These guys drove out to Cavango and back to Lubango several times over 15hrs to haul equipment and trucks, enduring flat tires and getting stuck, in our first seasonal rains, worked long days while overcoming altitude sickness and “intestinal issues” in the Angolan sun, donated all their time and significant expense (along with their wives and families at home) to see a roof over every sick patient for years to come. They donated all of their clothes and tools, coming with three suitcases each and leaving with a carry-on! They were so “light”, doing all the dishes, keeping our crowded house immaculate, and leaving our house and the yard (which was a bagunsa (mess) most of the time) cleaner and neater than when they arrived. Their effort will be multiplied in serving literally thousands of sick and hurting people for many years. Kingdom principle: The reward for their work will be realized by others!
Betsy was amazing. She so enjoys hosting, and it was evident every day. What a delight to see her using all of her warmth and gifting in a setting of somewhat-organized chaos, as she lived with ten men in a small house for two weeks. I think everyone gained weight while here, even while working all day in the 90+ degree African sun, because of all of Betsy’s energetic preparation and crazy-delicious meals…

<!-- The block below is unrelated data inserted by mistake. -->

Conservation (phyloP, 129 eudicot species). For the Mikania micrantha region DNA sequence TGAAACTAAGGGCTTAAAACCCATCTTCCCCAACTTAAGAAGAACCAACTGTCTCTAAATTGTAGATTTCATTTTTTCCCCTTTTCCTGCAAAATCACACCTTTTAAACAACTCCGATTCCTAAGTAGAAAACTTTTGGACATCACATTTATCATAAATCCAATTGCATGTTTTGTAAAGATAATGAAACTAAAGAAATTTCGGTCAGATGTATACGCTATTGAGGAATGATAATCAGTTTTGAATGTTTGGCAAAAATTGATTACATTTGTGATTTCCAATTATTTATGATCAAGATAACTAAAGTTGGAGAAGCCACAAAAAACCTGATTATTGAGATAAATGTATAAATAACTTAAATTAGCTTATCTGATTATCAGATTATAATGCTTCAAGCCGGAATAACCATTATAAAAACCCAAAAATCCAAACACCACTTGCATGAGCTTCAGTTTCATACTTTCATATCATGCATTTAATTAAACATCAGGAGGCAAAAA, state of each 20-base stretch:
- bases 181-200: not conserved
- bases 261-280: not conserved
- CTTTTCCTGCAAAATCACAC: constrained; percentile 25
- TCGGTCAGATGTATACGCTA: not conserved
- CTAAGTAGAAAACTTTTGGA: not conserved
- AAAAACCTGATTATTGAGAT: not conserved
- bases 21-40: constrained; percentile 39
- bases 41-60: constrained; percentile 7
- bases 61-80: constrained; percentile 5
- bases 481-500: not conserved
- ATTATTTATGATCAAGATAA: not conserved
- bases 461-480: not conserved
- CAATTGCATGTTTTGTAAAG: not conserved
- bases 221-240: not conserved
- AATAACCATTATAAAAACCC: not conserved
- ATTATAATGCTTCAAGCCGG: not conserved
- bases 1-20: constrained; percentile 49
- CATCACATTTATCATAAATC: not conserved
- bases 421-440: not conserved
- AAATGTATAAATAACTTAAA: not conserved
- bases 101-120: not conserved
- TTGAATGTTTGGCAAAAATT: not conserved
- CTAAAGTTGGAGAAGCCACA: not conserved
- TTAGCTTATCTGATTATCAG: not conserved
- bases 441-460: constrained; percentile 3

The team leader, Paul Hockersmith, visited us last year and noted some things we “lack” in our house. It is quite a nice place in the middle of nowhere, and was so-well-built by him and a team from his church about ten years ago. It is, however, a work in progress and yet incomplete. The unpainted house rests on an uneven and crumbling cement floor, we have virtually no molding around the windows and floor, our “cupboards” have no doors, we have a broken combination of 110V and 220V wiring that drains our solar batteries, our window coverings and furniture are like that of a college dorm room (over-used and without decor), etc. I am joyously married to a woman who is not concerned with such triviality, yet maintains a beautiful and warm home (we both like living here). Paul repaired some of our energy-draining wiring and put in the building container a vinyl floor for the whole house that looks just like wood. It will require a little prep work to smooth out the cement floor and install, but it will be beautiful, Betsy will love it and it will add significant resale value to the home 😉